Anxiety Cures Are Being Researched Every Day

It's thought that about 18% of the population, or close to one in every five adults, has a form of anxiety disorder, whether it's post-traumatic stress disorder, panic attacks, obsessive compulsive disorder, or something else. Because such a large percentage of the population suffers from these conditions, doctors and researchers are constantly looking for new anxiety cures every single day. This is good news for those who have the symptoms of such disorders and are wondering if there is anything they can do about it.

While there are medications that can calm a person with any of these disorders, anxiety cures are not easily found in a bottle. Medications such as Zoloft or Paxil can help tremendously, but many people with these disorders are also encouraged to also have some type of cognitive or behavioral therapy as well.

The reason that therapy is such an important part of any anxiety cures is that while this anxiety can be brought on by chemical imbalances in the brain, it can also result from the way people think and view situations. For instance, if they assume that new people they meet will judge them harshly, then they can begin to experience social anxiety. By learning new and healthier ways of viewing upcoming social events or meetings, then this new way of thinking becomes part of the anxiety cures. The uneasiness is lessened if one assumes that meetings, presentations, speeches, and things such as these will go well. If they assume that new people will like them, then they have less anxiety.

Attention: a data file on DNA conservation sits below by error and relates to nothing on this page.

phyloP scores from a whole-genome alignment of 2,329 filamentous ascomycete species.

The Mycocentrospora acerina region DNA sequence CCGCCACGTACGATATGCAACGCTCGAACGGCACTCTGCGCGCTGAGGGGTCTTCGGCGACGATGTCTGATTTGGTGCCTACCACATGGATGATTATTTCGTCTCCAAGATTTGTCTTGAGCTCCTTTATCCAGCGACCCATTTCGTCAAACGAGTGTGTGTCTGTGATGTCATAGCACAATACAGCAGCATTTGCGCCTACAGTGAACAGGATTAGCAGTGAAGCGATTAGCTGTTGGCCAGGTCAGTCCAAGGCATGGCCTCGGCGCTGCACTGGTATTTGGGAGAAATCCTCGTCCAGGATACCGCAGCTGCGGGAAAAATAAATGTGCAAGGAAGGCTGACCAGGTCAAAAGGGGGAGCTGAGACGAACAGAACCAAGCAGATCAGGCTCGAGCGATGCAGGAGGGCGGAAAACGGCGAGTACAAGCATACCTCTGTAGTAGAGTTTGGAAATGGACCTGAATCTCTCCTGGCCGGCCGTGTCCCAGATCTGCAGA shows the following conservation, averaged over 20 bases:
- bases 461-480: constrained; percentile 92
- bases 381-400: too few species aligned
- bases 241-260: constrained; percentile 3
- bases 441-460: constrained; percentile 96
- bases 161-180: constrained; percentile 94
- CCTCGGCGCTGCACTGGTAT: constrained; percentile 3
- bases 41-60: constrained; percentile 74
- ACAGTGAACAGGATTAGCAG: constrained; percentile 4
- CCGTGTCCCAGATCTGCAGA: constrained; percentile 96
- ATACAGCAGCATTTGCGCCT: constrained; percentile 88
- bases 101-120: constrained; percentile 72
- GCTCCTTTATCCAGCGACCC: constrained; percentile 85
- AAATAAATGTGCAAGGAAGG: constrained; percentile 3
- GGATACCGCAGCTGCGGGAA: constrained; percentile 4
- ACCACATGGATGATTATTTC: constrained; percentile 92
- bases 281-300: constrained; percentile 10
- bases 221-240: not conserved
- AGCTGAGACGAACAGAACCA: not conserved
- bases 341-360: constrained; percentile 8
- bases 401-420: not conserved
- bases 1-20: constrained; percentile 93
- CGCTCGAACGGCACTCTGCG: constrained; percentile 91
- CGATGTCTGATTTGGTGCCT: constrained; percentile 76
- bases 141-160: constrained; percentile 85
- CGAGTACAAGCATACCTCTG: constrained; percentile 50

These types of anxiety cures can help with many other types of anxiety, such as panic attacks. If a person learns to think that they are only having a panic attack and that there really is nothing wrong with them and nothing to be panicked about, this can help to lessen the panic at least somewhat.

These types of behavioral anxiety cures are not perfect and won't work in every case, but they can be helpful. While doctors work to perfect their treatments and medications, learning new ways of thinking and of dealing with one's condition can go a long way toward helping one to get past it. If someone is not offered a perfect anxiety cure for their case, at the very least they can be sure that their disorder won't unnecessarily interfere with their daily life.